In her leadership style, Dorothy W. Cantor, PsyD, draws on a strength she believes is shared by many women: inclusiveness.
"Women are more likely to be inclusive because we use it with our dealings within the family," says Cantor, a mother of two and grandmother to seven. "We tend to be able to listen to and incorporate others' points of view."
In fact, her ability to build consensus and pay attention to others has impressed people her entire life. "From the time I was I kid, every time I belonged to an organization, I ended up being president," she explains.
In the psychology world, she has served as student body president of Rutgers University's Graduate School of Applied and Professional Psychology, and as president of the New Jersey Psychological Association, the American Psychological Foundationand APA.
In her private practice in Westfield, N.J., Cantor helps her clients, many of whom are women, build relationships, balance work and family, and assert themselves in the workplace.
From listening to her clients, Cantor has come to the conclusion that though women enjoy more equality in the workplace, discrimination is still widespread. "Women still tell me that they'll put an idea out on the table in a room full of men and the idea is ignored," she says. "But five minutes later, a man brings up the same idea and everyone jumps on it."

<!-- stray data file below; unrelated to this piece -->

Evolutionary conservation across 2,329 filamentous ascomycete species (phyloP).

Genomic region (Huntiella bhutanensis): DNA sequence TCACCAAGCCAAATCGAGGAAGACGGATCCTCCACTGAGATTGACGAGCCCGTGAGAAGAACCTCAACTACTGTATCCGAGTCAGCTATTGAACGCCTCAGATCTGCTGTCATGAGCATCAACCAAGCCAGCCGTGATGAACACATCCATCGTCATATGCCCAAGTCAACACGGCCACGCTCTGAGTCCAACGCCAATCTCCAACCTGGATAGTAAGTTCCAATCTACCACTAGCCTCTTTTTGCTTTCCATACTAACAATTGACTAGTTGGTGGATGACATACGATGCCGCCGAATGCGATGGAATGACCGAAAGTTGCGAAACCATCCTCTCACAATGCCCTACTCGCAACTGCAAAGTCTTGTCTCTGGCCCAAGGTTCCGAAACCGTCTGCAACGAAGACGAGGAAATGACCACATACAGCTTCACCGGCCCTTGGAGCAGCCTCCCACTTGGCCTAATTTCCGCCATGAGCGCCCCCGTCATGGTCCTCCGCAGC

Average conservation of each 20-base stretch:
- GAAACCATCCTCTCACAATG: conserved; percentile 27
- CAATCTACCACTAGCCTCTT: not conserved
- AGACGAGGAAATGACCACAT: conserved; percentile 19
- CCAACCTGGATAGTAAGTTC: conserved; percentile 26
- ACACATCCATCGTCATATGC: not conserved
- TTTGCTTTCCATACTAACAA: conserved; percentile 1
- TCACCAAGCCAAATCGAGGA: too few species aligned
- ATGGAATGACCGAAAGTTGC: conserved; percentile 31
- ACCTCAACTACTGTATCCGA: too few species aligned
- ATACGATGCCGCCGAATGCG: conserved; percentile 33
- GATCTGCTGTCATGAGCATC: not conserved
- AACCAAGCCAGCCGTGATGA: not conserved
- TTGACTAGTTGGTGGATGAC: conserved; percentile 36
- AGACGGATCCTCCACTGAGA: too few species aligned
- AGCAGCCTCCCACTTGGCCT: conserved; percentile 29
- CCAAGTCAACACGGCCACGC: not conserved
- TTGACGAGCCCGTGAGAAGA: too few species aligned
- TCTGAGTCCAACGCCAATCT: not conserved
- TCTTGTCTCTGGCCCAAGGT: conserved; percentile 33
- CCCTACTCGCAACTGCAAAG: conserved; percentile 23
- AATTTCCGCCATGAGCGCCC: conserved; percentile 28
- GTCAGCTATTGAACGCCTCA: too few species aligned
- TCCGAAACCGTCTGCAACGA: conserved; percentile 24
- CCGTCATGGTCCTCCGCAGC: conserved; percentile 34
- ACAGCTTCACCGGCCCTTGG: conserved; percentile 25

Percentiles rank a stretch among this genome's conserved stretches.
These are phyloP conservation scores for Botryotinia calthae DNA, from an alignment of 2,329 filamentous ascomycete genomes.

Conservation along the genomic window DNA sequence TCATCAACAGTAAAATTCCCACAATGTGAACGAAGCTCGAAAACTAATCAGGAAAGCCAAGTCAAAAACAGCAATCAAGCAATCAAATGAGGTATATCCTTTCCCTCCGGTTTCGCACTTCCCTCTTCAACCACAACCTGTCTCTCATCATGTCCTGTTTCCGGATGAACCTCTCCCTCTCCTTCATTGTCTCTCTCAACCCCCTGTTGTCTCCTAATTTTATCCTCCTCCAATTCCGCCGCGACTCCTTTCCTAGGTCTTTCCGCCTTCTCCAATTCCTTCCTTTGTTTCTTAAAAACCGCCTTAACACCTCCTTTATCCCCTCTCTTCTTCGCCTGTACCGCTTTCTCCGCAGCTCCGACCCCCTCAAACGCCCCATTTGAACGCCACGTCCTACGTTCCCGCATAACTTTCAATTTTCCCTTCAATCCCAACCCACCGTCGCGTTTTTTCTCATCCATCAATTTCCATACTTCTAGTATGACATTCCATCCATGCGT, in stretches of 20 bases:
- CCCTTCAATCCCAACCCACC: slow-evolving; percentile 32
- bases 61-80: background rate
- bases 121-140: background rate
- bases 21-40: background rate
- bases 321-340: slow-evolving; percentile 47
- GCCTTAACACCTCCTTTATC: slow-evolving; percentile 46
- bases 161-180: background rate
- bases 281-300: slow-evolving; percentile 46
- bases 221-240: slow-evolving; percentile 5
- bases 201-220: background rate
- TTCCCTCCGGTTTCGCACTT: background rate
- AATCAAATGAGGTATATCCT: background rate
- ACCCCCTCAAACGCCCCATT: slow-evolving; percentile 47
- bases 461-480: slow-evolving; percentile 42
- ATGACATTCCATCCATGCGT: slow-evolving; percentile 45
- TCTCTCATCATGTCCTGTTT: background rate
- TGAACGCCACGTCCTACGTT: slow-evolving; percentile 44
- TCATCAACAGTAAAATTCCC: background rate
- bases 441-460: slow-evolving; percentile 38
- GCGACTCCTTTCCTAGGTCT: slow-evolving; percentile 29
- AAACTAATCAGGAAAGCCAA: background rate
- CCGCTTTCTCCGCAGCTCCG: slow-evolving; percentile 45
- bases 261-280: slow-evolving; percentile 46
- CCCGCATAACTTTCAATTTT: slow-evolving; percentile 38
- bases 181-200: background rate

Women's issues have always been important to Cantor, who has written or edited six books and many articles on and for women, including "Finding Your Voice: A Woman's Guide to Using Self-Talk for Fulfilling Relationships, Work, and Life" (Wiley, 2004) and "Women in Power: The Secrets of Leadership" (Houghton Mifflin, 1992).
One of her peak leadership moments came as APA president in 1996, a time when psychology was embroiled in its earliest battles against managed care. Cantor had what was then a unique idea: Bring together the nation's associations of mental health providers to develop a unified statement about the threats managed care posed to patients and their therapists. It was the first time such organizations as APA, the American Psychiatric Association and the National Association of Social Workers spoke with one voice.
The result was the document "Your Mental Health Rights," which among other goals, sought to ensure quality mental health care by securing patient confidentiality and choice of provider.
"We don't know how much the document influenced the Clinton administration's own Consumer Bill of Rights and Responsibilities, but we think it did," says Cantor. "It certainly was distributed widely enough."
The coup was just one example of how her inclusive leadership style can affect major change. But when coalition-building doesn't work on its own, Cantor relies on her intelligence, her charm and if all else fails, "I flirt," she says. "It's not my first instinct. [But] you use what you have to reach the goal. And even at my age, I can still do it."